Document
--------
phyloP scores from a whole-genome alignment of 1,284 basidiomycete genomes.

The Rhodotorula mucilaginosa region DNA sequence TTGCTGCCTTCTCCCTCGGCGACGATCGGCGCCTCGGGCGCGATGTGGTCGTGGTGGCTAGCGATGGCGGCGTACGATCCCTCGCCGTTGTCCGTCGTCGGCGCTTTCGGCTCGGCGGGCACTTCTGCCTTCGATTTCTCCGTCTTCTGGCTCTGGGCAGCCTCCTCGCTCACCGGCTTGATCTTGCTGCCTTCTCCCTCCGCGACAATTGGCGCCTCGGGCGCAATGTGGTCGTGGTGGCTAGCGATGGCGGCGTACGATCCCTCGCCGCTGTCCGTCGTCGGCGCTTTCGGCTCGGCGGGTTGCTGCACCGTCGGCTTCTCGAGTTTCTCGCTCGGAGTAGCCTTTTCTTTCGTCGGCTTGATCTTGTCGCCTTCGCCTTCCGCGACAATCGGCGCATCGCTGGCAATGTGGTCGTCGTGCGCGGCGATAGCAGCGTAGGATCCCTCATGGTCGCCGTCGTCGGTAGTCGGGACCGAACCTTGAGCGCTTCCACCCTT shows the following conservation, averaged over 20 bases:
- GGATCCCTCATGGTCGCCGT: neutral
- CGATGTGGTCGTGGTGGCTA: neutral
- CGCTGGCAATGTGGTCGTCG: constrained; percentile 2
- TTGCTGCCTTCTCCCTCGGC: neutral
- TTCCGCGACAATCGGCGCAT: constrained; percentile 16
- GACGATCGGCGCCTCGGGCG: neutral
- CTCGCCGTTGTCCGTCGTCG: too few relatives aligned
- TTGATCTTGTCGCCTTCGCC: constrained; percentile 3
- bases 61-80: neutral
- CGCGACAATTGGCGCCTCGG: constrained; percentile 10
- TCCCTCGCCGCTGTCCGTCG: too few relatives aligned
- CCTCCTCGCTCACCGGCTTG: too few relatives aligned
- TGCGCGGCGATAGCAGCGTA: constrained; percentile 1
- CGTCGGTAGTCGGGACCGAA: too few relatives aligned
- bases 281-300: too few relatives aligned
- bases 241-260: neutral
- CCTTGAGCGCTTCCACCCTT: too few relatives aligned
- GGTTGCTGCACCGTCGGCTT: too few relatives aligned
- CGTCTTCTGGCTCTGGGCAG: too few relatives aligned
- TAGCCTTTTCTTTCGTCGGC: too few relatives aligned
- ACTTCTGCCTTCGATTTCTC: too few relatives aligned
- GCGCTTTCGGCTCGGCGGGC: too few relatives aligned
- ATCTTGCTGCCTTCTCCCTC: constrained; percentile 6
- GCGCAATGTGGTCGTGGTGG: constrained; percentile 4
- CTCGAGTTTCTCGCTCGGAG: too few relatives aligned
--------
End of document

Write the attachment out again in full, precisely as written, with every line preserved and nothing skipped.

phyloP scores from a whole-genome alignment of 1,284 basidiomycete genomes.

The Rhodotorula mucilaginosa region DNA sequence TTGCTGCCTTCTCCCTCGGCGACGATCGGCGCCTCGGGCGCGATGTGGTCGTGGTGGCTAGCGATGGCGGCGTACGATCCCTCGCCGTTGTCCGTCGTCGGCGCTTTCGGCTCGGCGGGCACTTCTGCCTTCGATTTCTCCGTCTTCTGGCTCTGGGCAGCCTCCTCGCTCACCGGCTTGATCTTGCTGCCTTCTCCCTCCGCGACAATTGGCGCCTCGGGCGCAATGTGGTCGTGGTGGCTAGCGATGGCGGCGTACGATCCCTCGCCGCTGTCCGTCGTCGGCGCTTTCGGCTCGGCGGGTTGCTGCACCGTCGGCTTCTCGAGTTTCTCGCTCGGAGTAGCCTTTTCTTTCGTCGGCTTGATCTTGTCGCCTTCGCCTTCCGCGACAATCGGCGCATCGCTGGCAATGTGGTCGTCGTGCGCGGCGATAGCAGCGTAGGATCCCTCATGGTCGCCGTCGTCGGTAGTCGGGACCGAACCTTGAGCGCTTCCACCCTT shows the following conservation, averaged over 20 bases:
- GGATCCCTCATGGTCGCCGT: neutral
- CGATGTGGTCGTGGTGGCTA: neutral
- CGCTGGCAATGTGGTCGTCG: constrained; percentile 2
- TTGCTGCCTTCTCCCTCGGC: neutral
- TTCCGCGACAATCGGCGCAT: constrained; percentile 16
- GACGATCGGCGCCTCGGGCG: neutral
- CTCGCCGTTGTCCGTCGTCG: too few relatives aligned
- TTGATCTTGTCGCCTTCGCC: constrained; percentile 3
- bases 61-80: neutral
- CGCGACAATTGGCGCCTCGG: constrained; percentile 10
- TCCCTCGCCGCTGTCCGTCG: too few relatives aligned
- CCTCCTCGCTCACCGGCTTG: too few relatives aligned
- TGCGCGGCGATAGCAGCGTA: constrained; percentile 1
- CGTCGGTAGTCGGGACCGAA: too few relatives aligned
- bases 281-300: too few relatives aligned
- bases 241-260: neutral
- CCTTGAGCGCTTCCACCCTT: too few relatives aligned
- GGTTGCTGCACCGTCGGCTT: too few relatives aligned
- CGTCTTCTGGCTCTGGGCAG: too few relatives aligned
- TAGCCTTTTCTTTCGTCGGC: too few relatives aligned
- ACTTCTGCCTTCGATTTCTC: too few relatives aligned
- GCGCTTTCGGCTCGGCGGGC: too few relatives aligned
- ATCTTGCTGCCTTCTCCCTC: constrained; percentile 6
- GCGCAATGTGGTCGTGGTGG: constrained; percentile 4
- CTCGAGTTTCTCGCTCGGAG: too few relatives aligned